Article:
By Dr. Vinayshil Gautam

Technological independence has to emerge as an important element of the national axiom.

“A nation’s skill formation on technology handling cannot be mortgaged to another nation’s need for technology transfer and their need for technological growth”, says the author.

The 1960s saw various services emerging, notably data in many forms. This included video-text, telex and facsimile. Carried over telephony and telegraph networks, infrastructure became the focus. Gradually telex and video-text waned while telephony, data, data-derived services and facsimile thrived. Now, email is well-established as a derivative of data services and numerous other variants have been developed.

Email is an important factor because, for some time now, it firmly marks the convergence of communication and computing. Telecomderived data networks are used, and so also are computer-based networks. Computer-based networks use local and wide area networks to the stage at which their information flows can be readily handled by the same switching technique that handles telephony information flows.

The emergence of multimedia services has followed. The emergence of mobile telephony has made portability both a ‘weapon’ of action and social incoherence. Access to networks is an important component of this transformation. Convergence with the entertainment industry has caused further decline of some professions – and industries – and the rise of new forms. These continually demand fresh purchasing and upgradation of capabilities.

The rules of investment have had to be rewritten as technologies have to be phased out sometimes even before the break-even period is completed! In many ways, transition of telecommunications from a service ethic to business ethic has altered the work desk situation. Ownership and control also seems to be migrating from Government agencies to business interests. This is an important dimension in management of governance. Good governance requires a perceptive understanding of shifting issues.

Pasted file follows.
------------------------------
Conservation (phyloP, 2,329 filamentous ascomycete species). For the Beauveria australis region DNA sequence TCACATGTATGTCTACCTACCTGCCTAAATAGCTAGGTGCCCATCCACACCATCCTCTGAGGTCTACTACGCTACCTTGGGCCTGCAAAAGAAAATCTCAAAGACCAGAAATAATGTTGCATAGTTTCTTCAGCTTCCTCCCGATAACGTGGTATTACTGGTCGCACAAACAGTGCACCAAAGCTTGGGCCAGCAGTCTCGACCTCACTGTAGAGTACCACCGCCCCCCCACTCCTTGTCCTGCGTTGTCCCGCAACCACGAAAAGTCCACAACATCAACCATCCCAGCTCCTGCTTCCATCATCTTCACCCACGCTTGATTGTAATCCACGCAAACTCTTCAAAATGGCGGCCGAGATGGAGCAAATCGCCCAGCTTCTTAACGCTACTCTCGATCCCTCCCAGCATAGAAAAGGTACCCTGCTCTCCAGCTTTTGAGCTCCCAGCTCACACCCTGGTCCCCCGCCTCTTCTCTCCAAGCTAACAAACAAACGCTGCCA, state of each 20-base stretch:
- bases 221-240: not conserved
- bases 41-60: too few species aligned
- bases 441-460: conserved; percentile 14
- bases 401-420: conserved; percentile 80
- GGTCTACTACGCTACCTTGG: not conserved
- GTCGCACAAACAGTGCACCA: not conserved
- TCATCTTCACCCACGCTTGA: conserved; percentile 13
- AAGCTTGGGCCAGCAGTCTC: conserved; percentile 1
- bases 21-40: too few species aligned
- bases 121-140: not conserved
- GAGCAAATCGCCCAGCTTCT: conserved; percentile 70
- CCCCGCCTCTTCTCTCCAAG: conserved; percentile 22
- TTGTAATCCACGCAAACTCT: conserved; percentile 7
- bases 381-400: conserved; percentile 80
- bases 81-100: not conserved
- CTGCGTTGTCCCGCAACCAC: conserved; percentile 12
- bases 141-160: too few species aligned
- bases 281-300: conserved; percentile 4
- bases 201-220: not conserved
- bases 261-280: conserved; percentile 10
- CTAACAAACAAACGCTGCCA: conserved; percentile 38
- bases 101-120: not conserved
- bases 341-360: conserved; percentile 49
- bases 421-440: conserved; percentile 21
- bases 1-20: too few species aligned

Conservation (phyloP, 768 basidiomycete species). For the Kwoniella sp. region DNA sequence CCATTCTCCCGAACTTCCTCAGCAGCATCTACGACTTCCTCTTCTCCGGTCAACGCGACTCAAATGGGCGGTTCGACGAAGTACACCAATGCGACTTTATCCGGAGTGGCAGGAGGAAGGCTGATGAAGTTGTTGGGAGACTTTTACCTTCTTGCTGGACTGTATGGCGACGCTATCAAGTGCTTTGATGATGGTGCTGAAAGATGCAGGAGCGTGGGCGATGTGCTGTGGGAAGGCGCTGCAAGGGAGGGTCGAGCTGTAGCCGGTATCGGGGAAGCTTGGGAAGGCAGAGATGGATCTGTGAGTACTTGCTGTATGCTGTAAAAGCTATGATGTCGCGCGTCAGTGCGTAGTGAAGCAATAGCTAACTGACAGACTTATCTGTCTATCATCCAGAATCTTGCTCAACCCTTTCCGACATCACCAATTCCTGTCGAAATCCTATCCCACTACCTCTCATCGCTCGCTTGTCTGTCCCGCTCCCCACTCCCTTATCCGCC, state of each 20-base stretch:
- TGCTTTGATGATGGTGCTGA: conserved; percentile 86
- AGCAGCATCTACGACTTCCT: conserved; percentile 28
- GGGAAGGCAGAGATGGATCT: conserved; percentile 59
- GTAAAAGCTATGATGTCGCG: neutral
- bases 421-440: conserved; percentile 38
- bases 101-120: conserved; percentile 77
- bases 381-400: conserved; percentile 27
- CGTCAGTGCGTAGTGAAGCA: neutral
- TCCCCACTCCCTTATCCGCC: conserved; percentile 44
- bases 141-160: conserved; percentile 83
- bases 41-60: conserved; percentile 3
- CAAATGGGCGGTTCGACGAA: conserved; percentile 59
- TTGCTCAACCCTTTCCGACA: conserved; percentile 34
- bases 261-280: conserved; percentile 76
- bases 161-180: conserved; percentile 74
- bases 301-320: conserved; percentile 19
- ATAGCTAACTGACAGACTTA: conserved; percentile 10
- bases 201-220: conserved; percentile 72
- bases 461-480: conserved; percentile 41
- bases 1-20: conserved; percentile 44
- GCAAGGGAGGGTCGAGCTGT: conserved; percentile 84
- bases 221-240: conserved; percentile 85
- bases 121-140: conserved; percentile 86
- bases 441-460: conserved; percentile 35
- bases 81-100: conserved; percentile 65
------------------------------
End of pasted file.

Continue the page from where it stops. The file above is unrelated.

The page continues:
These shifting issues operate in the framework of international manoeuvring, and grow in the context of contextual, traditional capability. Happy times, when slogans like “greatest good of the greatest number” could carry acclaim because of ambiguous formulation, no longer give guidelines of sustaining public euphoria. Not long ago, debates on trans-national enterprises focused on their capital contributions, their impact on balance of payments and employment of home and host countries.

Today, one has to factor in the effects of technology on national industrial structures, competitive abilities and income distribution. Striving for technological independence is as important an element of the national axiom as the need of recognising the imperatives of technological interdependence. Those who sloganeer the wastefulness of ‘rediscovering the wheel’, need to be reminded that R&D is necessary even for absorbing technology. As the technological contribution of some TNEs become increasingly questioned, the need for emancipated regulation has become more insistent.

There is a great need to have methods of examining alternatives of regulating the transfer of commercial technology. The prospects of such methods need to be examined in a scholastic mode. The future of effective governance may be determined by the deftness of the ways in which this issue is handled. The ambit of technology transfer has to be widened from the broad sense of industrial design, product design, and process design to include other factors.

These would inter alia cover managerial systems; technical skills required to establish and efficiently operate industrial facility. With the permeation of information technology, the dangers of trespassing have grown and become real. There are no new issues of technology transfer. There are only new possibilities of technology breaching many traditional defences of Government systems. Clearly, there is a need to have a framework of governance suitable to the high tech era without necessarily forsaking some of the moorings of the past. There is an urgent need to re-understand the concerns of technology transfer.

The journey which began with the United Nations Conference on Trade and Development-1(1964) needs to be revisited. The focus on capital goods, intermediate goods, human labour and information remains. What is new, is the need to study the cusp of IT and human skills which is a noman’s zone. Decoding traditional decision making patterns may give the key to the inscrutable problem. A nation’s skill formation on technology handling cannot be mortgaged to another nation’s need for technology transfer and their need for technological growth.

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